In a recent article, Fast Company, along with a noted neurological researcher conducted a very rough experiment in how the brain reacts chemically when the participant is engaged in social media activity. The results were interesting and could have some huge implications for increasing collaboration in the workplace.
The experiment was designed to test levels of oxytocin prior to and after engaging in social media, in this case “tweeting”. Oxytocin (not to be confused with the narcotic pain reducer oxycontin) is largely regarded as the neurochemical that spawns “empathy, generosity, trust, and more.” The experiment showed that after only 10 minutes of tweeting, the test subject’s oxytocin levels increased by an average of 11%. Further experiments in oxytocin levels have resulted in evidence that higher levels of oxytocin increase feelings of trust and collaboration.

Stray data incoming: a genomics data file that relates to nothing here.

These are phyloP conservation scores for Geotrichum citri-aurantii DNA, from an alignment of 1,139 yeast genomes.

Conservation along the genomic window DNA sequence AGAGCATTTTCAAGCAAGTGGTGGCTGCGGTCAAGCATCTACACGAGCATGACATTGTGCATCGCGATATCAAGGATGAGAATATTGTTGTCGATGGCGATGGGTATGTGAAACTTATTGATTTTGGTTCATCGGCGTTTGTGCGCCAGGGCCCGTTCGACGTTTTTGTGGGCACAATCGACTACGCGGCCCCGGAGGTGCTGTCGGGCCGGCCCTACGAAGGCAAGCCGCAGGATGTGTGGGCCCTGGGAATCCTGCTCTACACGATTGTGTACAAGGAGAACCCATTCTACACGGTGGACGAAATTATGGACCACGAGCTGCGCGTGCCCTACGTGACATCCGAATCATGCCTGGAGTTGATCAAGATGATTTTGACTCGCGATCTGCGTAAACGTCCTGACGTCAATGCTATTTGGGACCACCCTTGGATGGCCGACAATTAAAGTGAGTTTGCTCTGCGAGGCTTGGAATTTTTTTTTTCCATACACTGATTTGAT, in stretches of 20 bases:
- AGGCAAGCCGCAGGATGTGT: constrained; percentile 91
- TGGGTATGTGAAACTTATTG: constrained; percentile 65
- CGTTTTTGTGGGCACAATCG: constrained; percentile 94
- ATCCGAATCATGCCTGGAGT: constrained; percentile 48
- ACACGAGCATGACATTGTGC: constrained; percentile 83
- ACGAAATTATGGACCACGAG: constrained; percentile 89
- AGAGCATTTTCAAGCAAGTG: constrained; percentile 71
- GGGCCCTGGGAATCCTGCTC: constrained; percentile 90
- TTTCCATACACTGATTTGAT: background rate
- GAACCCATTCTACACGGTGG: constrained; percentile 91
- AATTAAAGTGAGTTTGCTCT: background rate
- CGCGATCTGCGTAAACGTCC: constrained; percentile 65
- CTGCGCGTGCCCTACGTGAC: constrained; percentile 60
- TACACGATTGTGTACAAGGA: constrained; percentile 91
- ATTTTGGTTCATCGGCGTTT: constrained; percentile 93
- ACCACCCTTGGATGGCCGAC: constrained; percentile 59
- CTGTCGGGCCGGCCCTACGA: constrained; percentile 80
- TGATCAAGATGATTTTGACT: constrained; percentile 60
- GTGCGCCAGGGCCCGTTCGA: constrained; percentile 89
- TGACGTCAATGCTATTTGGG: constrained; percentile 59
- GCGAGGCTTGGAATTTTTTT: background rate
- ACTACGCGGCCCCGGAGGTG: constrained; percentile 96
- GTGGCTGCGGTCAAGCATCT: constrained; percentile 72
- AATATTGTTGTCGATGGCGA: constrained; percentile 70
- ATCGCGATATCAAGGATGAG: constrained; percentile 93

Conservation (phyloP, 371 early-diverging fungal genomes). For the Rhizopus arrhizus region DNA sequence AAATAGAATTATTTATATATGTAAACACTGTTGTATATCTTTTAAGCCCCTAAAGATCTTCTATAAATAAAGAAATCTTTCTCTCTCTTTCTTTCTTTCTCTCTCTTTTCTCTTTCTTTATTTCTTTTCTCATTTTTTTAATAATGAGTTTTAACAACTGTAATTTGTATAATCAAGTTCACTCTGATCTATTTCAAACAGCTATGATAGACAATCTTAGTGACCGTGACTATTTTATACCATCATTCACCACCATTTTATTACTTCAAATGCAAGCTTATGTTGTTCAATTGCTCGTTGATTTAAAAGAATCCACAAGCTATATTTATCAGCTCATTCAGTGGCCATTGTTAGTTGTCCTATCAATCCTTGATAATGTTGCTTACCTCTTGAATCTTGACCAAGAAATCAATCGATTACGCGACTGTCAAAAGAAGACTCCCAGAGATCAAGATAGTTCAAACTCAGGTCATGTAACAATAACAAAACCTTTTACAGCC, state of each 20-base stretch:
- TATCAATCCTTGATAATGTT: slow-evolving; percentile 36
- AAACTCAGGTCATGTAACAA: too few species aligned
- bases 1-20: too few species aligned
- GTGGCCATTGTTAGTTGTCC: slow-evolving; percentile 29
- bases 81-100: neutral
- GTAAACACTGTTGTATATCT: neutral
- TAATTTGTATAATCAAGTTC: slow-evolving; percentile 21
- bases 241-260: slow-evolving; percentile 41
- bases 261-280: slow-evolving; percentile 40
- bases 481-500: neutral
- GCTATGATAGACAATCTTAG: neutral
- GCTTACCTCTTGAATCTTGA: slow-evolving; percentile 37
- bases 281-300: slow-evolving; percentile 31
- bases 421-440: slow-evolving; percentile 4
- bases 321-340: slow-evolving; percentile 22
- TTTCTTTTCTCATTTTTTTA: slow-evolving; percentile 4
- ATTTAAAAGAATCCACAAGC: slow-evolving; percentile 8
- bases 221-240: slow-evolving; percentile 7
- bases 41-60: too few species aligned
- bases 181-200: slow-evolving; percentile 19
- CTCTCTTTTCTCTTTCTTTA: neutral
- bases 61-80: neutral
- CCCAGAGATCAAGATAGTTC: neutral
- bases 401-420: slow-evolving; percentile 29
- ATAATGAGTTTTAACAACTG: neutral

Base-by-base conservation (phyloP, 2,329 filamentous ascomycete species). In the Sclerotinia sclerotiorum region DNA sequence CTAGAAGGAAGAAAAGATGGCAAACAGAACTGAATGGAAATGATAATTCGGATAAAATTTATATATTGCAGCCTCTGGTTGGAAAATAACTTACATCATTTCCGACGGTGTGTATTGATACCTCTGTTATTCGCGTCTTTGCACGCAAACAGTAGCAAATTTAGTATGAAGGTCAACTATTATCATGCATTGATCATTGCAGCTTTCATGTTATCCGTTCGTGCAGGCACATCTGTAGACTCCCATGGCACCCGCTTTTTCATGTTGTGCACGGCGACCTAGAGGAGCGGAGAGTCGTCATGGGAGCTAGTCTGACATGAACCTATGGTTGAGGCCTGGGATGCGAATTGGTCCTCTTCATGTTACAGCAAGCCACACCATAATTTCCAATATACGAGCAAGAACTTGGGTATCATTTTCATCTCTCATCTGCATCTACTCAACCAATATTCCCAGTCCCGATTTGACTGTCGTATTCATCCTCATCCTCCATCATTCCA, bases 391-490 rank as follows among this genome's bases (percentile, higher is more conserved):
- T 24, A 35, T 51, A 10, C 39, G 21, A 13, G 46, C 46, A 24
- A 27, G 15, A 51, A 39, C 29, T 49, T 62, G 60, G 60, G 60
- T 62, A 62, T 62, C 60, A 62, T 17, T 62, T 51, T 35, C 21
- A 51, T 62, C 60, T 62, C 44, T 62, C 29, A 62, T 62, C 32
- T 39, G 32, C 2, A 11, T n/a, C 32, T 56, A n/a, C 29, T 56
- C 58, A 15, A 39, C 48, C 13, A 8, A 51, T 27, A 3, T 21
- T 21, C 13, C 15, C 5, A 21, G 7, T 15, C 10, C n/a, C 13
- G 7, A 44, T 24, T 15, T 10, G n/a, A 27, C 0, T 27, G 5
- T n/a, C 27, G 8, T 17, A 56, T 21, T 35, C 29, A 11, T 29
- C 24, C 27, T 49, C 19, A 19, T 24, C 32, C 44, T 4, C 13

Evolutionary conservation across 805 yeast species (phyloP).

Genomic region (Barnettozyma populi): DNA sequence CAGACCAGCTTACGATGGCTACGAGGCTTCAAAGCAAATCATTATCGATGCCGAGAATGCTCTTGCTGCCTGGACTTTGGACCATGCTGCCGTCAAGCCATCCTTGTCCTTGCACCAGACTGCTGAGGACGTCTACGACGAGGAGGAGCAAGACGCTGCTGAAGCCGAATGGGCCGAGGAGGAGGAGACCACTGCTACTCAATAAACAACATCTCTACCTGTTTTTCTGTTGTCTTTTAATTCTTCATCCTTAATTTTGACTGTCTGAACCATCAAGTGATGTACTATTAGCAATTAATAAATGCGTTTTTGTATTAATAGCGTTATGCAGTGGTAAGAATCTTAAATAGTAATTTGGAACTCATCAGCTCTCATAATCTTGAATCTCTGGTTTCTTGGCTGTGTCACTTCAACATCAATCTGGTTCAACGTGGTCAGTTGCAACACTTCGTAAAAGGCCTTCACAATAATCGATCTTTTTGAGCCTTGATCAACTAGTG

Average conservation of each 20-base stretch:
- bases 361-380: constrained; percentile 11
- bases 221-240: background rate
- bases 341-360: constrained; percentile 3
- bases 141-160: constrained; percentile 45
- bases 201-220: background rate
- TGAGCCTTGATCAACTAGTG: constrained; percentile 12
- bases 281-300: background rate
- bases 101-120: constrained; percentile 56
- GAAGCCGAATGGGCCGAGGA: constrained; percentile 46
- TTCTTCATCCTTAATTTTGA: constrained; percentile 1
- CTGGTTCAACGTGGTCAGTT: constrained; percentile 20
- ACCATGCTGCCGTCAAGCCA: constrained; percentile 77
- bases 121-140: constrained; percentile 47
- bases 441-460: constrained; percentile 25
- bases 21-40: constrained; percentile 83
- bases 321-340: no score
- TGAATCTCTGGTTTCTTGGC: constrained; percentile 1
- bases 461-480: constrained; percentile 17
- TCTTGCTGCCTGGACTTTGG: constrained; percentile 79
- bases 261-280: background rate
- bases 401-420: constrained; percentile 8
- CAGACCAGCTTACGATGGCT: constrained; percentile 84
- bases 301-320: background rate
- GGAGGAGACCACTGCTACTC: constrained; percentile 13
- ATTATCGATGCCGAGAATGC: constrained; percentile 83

While the test is not scientifically verified the idea that when people engage in social media they may become more collaborative might help shake off some critics of social media in the workplace. That is not to say everyone must engage in it, but the restriction of employees use of social media at work might be hurting their desire to be collaborative.
When you consider that collaborative environments have a proven 750-to-1 percentage increase in net-income versus non-collaborative environments (Kotter and Heskett, 1992) restricting people’s collaborative desire is nothing to sneeze at.
To read more about the study head to: http://www.fastcompany.com/magazine/147/doctor-love.html
Kotter, J and Heskett, J. 1992. Corporate Culture and Performance. Free Press. New York.